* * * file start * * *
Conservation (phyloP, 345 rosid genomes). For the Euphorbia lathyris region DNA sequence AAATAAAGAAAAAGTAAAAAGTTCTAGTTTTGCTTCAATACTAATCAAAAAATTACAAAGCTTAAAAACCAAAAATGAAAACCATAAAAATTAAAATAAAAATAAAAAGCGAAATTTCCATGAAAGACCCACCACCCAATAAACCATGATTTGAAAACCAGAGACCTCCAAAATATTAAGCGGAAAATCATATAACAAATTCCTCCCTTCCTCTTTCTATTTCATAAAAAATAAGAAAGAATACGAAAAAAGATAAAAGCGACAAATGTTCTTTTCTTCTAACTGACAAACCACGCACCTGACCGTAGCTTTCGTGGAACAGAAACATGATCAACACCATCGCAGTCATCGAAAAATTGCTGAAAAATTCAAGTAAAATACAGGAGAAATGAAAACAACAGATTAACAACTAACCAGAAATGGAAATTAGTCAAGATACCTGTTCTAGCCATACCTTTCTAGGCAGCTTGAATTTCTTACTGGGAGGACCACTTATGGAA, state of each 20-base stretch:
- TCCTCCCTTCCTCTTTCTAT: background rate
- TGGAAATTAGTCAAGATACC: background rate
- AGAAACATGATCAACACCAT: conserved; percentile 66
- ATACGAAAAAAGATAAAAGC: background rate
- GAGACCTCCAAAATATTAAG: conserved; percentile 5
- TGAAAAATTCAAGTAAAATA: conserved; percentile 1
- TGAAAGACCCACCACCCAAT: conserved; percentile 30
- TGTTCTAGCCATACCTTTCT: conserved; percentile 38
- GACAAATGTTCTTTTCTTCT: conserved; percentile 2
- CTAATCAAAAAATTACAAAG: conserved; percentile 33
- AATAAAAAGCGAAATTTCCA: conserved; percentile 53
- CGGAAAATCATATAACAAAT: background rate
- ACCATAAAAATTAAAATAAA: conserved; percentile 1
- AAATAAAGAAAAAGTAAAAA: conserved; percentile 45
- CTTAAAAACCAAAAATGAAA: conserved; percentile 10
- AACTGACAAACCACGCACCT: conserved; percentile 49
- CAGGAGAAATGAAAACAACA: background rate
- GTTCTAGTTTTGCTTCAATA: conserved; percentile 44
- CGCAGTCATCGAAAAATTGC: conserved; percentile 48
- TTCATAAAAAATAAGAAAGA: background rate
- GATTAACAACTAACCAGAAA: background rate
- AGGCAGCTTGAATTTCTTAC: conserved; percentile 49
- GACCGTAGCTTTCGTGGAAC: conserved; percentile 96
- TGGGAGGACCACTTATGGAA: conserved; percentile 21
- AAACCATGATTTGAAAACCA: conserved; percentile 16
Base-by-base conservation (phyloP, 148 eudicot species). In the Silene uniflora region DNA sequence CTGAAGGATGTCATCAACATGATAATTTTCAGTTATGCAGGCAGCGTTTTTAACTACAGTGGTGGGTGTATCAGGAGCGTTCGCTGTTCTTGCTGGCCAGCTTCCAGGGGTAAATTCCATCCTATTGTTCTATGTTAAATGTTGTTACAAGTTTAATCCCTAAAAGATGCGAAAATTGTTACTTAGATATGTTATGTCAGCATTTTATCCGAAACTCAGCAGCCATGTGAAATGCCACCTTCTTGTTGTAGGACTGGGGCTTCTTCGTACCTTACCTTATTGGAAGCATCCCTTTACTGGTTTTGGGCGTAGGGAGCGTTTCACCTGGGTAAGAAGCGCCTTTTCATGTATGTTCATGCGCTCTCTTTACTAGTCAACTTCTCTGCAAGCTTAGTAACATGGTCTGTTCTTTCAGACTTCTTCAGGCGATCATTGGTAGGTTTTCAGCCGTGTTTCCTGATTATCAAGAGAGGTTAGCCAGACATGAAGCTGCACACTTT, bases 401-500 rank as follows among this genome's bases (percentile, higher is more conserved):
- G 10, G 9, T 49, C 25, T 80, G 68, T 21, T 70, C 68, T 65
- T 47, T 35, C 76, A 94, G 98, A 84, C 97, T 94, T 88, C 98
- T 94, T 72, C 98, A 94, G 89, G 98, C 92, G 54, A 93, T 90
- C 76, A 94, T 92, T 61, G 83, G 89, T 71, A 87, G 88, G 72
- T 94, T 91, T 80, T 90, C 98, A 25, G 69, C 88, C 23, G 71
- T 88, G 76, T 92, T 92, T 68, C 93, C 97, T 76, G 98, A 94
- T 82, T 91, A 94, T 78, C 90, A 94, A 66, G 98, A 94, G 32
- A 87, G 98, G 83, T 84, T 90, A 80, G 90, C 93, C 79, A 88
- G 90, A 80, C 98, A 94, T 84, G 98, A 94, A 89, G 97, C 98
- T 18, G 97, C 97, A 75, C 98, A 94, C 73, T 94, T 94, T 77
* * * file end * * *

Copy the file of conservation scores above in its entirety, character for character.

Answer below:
Conservation (phyloP, 345 rosid genomes). For the Euphorbia lathyris region DNA sequence AAATAAAGAAAAAGTAAAAAGTTCTAGTTTTGCTTCAATACTAATCAAAAAATTACAAAGCTTAAAAACCAAAAATGAAAACCATAAAAATTAAAATAAAAATAAAAAGCGAAATTTCCATGAAAGACCCACCACCCAATAAACCATGATTTGAAAACCAGAGACCTCCAAAATATTAAGCGGAAAATCATATAACAAATTCCTCCCTTCCTCTTTCTATTTCATAAAAAATAAGAAAGAATACGAAAAAAGATAAAAGCGACAAATGTTCTTTTCTTCTAACTGACAAACCACGCACCTGACCGTAGCTTTCGTGGAACAGAAACATGATCAACACCATCGCAGTCATCGAAAAATTGCTGAAAAATTCAAGTAAAATACAGGAGAAATGAAAACAACAGATTAACAACTAACCAGAAATGGAAATTAGTCAAGATACCTGTTCTAGCCATACCTTTCTAGGCAGCTTGAATTTCTTACTGGGAGGACCACTTATGGAA, state of each 20-base stretch:
- TCCTCCCTTCCTCTTTCTAT: background rate
- TGGAAATTAGTCAAGATACC: background rate
- AGAAACATGATCAACACCAT: conserved; percentile 66
- ATACGAAAAAAGATAAAAGC: background rate
- GAGACCTCCAAAATATTAAG: conserved; percentile 5
- TGAAAAATTCAAGTAAAATA: conserved; percentile 1
- TGAAAGACCCACCACCCAAT: conserved; percentile 30
- TGTTCTAGCCATACCTTTCT: conserved; percentile 38
- GACAAATGTTCTTTTCTTCT: conserved; percentile 2
- CTAATCAAAAAATTACAAAG: conserved; percentile 33
- AATAAAAAGCGAAATTTCCA: conserved; percentile 53
- CGGAAAATCATATAACAAAT: background rate
- ACCATAAAAATTAAAATAAA: conserved; percentile 1
- AAATAAAGAAAAAGTAAAAA: conserved; percentile 45
- CTTAAAAACCAAAAATGAAA: conserved; percentile 10
- AACTGACAAACCACGCACCT: conserved; percentile 49
- CAGGAGAAATGAAAACAACA: background rate
- GTTCTAGTTTTGCTTCAATA: conserved; percentile 44
- CGCAGTCATCGAAAAATTGC: conserved; percentile 48
- TTCATAAAAAATAAGAAAGA: background rate
- GATTAACAACTAACCAGAAA: background rate
- AGGCAGCTTGAATTTCTTAC: conserved; percentile 49
- GACCGTAGCTTTCGTGGAAC: conserved; percentile 96
- TGGGAGGACCACTTATGGAA: conserved; percentile 21
- AAACCATGATTTGAAAACCA: conserved; percentile 16
Base-by-base conservation (phyloP, 148 eudicot species). In the Silene uniflora region DNA sequence CTGAAGGATGTCATCAACATGATAATTTTCAGTTATGCAGGCAGCGTTTTTAACTACAGTGGTGGGTGTATCAGGAGCGTTCGCTGTTCTTGCTGGCCAGCTTCCAGGGGTAAATTCCATCCTATTGTTCTATGTTAAATGTTGTTACAAGTTTAATCCCTAAAAGATGCGAAAATTGTTACTTAGATATGTTATGTCAGCATTTTATCCGAAACTCAGCAGCCATGTGAAATGCCACCTTCTTGTTGTAGGACTGGGGCTTCTTCGTACCTTACCTTATTGGAAGCATCCCTTTACTGGTTTTGGGCGTAGGGAGCGTTTCACCTGGGTAAGAAGCGCCTTTTCATGTATGTTCATGCGCTCTCTTTACTAGTCAACTTCTCTGCAAGCTTAGTAACATGGTCTGTTCTTTCAGACTTCTTCAGGCGATCATTGGTAGGTTTTCAGCCGTGTTTCCTGATTATCAAGAGAGGTTAGCCAGACATGAAGCTGCACACTTT, bases 401-500 rank as follows among this genome's bases (percentile, higher is more conserved):
- G 10, G 9, T 49, C 25, T 80, G 68, T 21, T 70, C 68, T 65
- T 47, T 35, C 76, A 94, G 98, A 84, C 97, T 94, T 88, C 98
- T 94, T 72, C 98, A 94, G 89, G 98, C 92, G 54, A 93, T 90
- C 76, A 94, T 92, T 61, G 83, G 89, T 71, A 87, G 88, G 72
- T 94, T 91, T 80, T 90, C 98, A 25, G 69, C 88, C 23, G 71
- T 88, G 76, T 92, T 92, T 68, C 93, C 97, T 76, G 98, A 94
- T 82, T 91, A 94, T 78, C 90, A 94, A 66, G 98, A 94, G 32
- A 87, G 98, G 83, T 84, T 90, A 80, G 90, C 93, C 79, A 88
- G 90, A 80, C 98, A 94, T 84, G 98, A 94, A 89, G 97, C 98
- T 18, G 97, C 97, A 75, C 98, A 94, C 73, T 94, T 94, T 77